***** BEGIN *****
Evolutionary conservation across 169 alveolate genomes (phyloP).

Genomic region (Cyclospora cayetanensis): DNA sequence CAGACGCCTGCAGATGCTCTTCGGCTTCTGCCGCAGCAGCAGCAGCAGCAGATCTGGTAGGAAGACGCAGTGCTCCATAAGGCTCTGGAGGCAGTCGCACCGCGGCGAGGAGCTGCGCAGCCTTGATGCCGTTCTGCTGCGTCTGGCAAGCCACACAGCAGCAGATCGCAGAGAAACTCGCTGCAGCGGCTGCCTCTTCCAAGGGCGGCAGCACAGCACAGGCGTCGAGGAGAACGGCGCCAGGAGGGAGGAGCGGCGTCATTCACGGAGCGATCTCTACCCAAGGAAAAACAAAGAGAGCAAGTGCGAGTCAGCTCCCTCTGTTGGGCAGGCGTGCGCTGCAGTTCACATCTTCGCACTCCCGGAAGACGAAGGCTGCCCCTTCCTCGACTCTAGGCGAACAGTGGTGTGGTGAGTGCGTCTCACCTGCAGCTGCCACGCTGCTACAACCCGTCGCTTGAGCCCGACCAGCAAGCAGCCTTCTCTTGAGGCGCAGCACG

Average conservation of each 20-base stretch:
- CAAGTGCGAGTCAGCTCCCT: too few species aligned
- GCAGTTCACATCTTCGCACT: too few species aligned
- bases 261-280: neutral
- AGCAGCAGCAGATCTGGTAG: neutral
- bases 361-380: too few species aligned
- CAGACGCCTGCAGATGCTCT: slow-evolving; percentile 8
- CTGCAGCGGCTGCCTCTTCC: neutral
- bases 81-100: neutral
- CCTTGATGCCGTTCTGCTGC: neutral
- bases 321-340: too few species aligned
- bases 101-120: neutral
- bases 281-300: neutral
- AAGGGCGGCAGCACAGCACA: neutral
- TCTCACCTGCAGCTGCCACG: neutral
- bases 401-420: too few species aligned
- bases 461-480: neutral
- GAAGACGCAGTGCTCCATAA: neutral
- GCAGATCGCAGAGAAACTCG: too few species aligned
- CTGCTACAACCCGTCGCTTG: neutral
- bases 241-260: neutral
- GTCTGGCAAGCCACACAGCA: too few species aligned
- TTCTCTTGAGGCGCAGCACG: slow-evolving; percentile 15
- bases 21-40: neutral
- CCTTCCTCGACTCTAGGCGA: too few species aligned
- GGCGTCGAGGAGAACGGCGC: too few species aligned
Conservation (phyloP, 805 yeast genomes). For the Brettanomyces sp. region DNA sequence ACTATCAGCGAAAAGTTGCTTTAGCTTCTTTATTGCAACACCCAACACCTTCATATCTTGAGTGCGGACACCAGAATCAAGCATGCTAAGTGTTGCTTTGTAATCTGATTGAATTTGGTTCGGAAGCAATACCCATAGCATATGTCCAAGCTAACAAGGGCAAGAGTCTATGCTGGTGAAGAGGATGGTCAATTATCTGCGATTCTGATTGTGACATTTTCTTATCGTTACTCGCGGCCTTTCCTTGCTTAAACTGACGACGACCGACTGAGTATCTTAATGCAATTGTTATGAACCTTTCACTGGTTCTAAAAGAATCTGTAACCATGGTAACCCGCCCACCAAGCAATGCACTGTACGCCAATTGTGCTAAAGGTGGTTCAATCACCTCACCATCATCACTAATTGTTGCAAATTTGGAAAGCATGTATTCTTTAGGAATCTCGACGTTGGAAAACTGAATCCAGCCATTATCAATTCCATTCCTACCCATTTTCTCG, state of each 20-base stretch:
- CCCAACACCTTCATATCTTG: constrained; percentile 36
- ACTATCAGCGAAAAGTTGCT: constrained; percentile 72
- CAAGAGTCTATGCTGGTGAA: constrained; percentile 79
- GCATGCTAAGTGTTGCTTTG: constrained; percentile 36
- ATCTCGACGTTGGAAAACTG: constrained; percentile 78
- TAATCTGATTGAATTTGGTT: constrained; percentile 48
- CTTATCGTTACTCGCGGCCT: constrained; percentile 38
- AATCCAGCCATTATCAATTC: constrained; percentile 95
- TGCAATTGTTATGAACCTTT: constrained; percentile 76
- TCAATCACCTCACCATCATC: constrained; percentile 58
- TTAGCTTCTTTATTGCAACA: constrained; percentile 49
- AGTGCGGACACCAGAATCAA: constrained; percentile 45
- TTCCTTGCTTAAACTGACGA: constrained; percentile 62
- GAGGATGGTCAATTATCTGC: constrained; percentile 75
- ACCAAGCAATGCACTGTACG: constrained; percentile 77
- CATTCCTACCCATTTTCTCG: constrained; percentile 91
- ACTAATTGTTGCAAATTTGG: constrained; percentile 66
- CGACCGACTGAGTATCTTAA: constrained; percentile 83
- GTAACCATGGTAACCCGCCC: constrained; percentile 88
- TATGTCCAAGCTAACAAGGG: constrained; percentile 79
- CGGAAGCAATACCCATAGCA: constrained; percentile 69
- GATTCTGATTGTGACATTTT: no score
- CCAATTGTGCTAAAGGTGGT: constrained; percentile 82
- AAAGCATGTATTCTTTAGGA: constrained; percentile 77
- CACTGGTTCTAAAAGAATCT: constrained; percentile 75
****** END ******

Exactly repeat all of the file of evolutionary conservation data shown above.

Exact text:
Evolutionary conservation across 169 alveolate genomes (phyloP).

Genomic region (Cyclospora cayetanensis): DNA sequence CAGACGCCTGCAGATGCTCTTCGGCTTCTGCCGCAGCAGCAGCAGCAGCAGATCTGGTAGGAAGACGCAGTGCTCCATAAGGCTCTGGAGGCAGTCGCACCGCGGCGAGGAGCTGCGCAGCCTTGATGCCGTTCTGCTGCGTCTGGCAAGCCACACAGCAGCAGATCGCAGAGAAACTCGCTGCAGCGGCTGCCTCTTCCAAGGGCGGCAGCACAGCACAGGCGTCGAGGAGAACGGCGCCAGGAGGGAGGAGCGGCGTCATTCACGGAGCGATCTCTACCCAAGGAAAAACAAAGAGAGCAAGTGCGAGTCAGCTCCCTCTGTTGGGCAGGCGTGCGCTGCAGTTCACATCTTCGCACTCCCGGAAGACGAAGGCTGCCCCTTCCTCGACTCTAGGCGAACAGTGGTGTGGTGAGTGCGTCTCACCTGCAGCTGCCACGCTGCTACAACCCGTCGCTTGAGCCCGACCAGCAAGCAGCCTTCTCTTGAGGCGCAGCACG

Average conservation of each 20-base stretch:
- CAAGTGCGAGTCAGCTCCCT: too few species aligned
- GCAGTTCACATCTTCGCACT: too few species aligned
- bases 261-280: neutral
- AGCAGCAGCAGATCTGGTAG: neutral
- bases 361-380: too few species aligned
- CAGACGCCTGCAGATGCTCT: slow-evolving; percentile 8
- CTGCAGCGGCTGCCTCTTCC: neutral
- bases 81-100: neutral
- CCTTGATGCCGTTCTGCTGC: neutral
- bases 321-340: too few species aligned
- bases 101-120: neutral
- bases 281-300: neutral
- AAGGGCGGCAGCACAGCACA: neutral
- TCTCACCTGCAGCTGCCACG: neutral
- bases 401-420: too few species aligned
- bases 461-480: neutral
- GAAGACGCAGTGCTCCATAA: neutral
- GCAGATCGCAGAGAAACTCG: too few species aligned
- CTGCTACAACCCGTCGCTTG: neutral
- bases 241-260: neutral
- GTCTGGCAAGCCACACAGCA: too few species aligned
- TTCTCTTGAGGCGCAGCACG: slow-evolving; percentile 15
- bases 21-40: neutral
- CCTTCCTCGACTCTAGGCGA: too few species aligned
- GGCGTCGAGGAGAACGGCGC: too few species aligned
Conservation (phyloP, 805 yeast genomes). For the Brettanomyces sp. region DNA sequence ACTATCAGCGAAAAGTTGCTTTAGCTTCTTTATTGCAACACCCAACACCTTCATATCTTGAGTGCGGACACCAGAATCAAGCATGCTAAGTGTTGCTTTGTAATCTGATTGAATTTGGTTCGGAAGCAATACCCATAGCATATGTCCAAGCTAACAAGGGCAAGAGTCTATGCTGGTGAAGAGGATGGTCAATTATCTGCGATTCTGATTGTGACATTTTCTTATCGTTACTCGCGGCCTTTCCTTGCTTAAACTGACGACGACCGACTGAGTATCTTAATGCAATTGTTATGAACCTTTCACTGGTTCTAAAAGAATCTGTAACCATGGTAACCCGCCCACCAAGCAATGCACTGTACGCCAATTGTGCTAAAGGTGGTTCAATCACCTCACCATCATCACTAATTGTTGCAAATTTGGAAAGCATGTATTCTTTAGGAATCTCGACGTTGGAAAACTGAATCCAGCCATTATCAATTCCATTCCTACCCATTTTCTCG, state of each 20-base stretch:
- CCCAACACCTTCATATCTTG: constrained; percentile 36
- ACTATCAGCGAAAAGTTGCT: constrained; percentile 72
- CAAGAGTCTATGCTGGTGAA: constrained; percentile 79
- GCATGCTAAGTGTTGCTTTG: constrained; percentile 36
- ATCTCGACGTTGGAAAACTG: constrained; percentile 78
- TAATCTGATTGAATTTGGTT: constrained; percentile 48
- CTTATCGTTACTCGCGGCCT: constrained; percentile 38
- AATCCAGCCATTATCAATTC: constrained; percentile 95
- TGCAATTGTTATGAACCTTT: constrained; percentile 76
- TCAATCACCTCACCATCATC: constrained; percentile 58
- TTAGCTTCTTTATTGCAACA: constrained; percentile 49
- AGTGCGGACACCAGAATCAA: constrained; percentile 45
- TTCCTTGCTTAAACTGACGA: constrained; percentile 62
- GAGGATGGTCAATTATCTGC: constrained; percentile 75
- ACCAAGCAATGCACTGTACG: constrained; percentile 77
- CATTCCTACCCATTTTCTCG: constrained; percentile 91
- ACTAATTGTTGCAAATTTGG: constrained; percentile 66
- CGACCGACTGAGTATCTTAA: constrained; percentile 83
- GTAACCATGGTAACCCGCCC: constrained; percentile 88
- TATGTCCAAGCTAACAAGGG: constrained; percentile 79
- CGGAAGCAATACCCATAGCA: constrained; percentile 69
- GATTCTGATTGTGACATTTT: no score
- CCAATTGTGCTAAAGGTGGT: constrained; percentile 82
- AAAGCATGTATTCTTTAGGA: constrained; percentile 77
- CACTGGTTCTAAAAGAATCT: constrained; percentile 75